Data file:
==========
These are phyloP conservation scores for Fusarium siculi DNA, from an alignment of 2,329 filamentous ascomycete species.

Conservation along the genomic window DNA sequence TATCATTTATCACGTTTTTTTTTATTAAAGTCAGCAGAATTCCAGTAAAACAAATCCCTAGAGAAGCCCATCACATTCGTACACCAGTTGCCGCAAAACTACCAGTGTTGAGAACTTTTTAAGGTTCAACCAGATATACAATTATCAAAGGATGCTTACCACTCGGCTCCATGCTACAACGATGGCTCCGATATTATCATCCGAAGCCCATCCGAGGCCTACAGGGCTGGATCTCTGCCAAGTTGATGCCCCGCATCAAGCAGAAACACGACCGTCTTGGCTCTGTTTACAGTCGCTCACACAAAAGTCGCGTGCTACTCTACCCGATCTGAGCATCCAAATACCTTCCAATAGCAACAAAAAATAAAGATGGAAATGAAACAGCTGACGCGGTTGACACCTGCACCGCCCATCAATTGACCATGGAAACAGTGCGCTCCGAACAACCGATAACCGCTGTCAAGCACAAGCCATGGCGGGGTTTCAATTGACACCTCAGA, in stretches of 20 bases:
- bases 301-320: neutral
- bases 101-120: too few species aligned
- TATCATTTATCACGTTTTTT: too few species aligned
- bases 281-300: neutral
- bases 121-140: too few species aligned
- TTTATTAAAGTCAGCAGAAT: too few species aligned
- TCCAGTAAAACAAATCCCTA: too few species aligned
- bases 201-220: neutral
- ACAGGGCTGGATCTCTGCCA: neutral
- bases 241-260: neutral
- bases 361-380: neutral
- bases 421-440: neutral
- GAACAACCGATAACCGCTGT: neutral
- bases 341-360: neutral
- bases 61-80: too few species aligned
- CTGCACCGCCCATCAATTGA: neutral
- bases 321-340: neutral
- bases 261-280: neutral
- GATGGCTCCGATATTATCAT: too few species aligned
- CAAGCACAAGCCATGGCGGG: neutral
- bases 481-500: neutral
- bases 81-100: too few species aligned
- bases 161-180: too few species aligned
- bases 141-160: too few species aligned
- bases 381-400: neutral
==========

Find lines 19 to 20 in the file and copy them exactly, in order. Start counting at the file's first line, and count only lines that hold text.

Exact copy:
- bases 321-340: neutral
- bases 261-280: neutral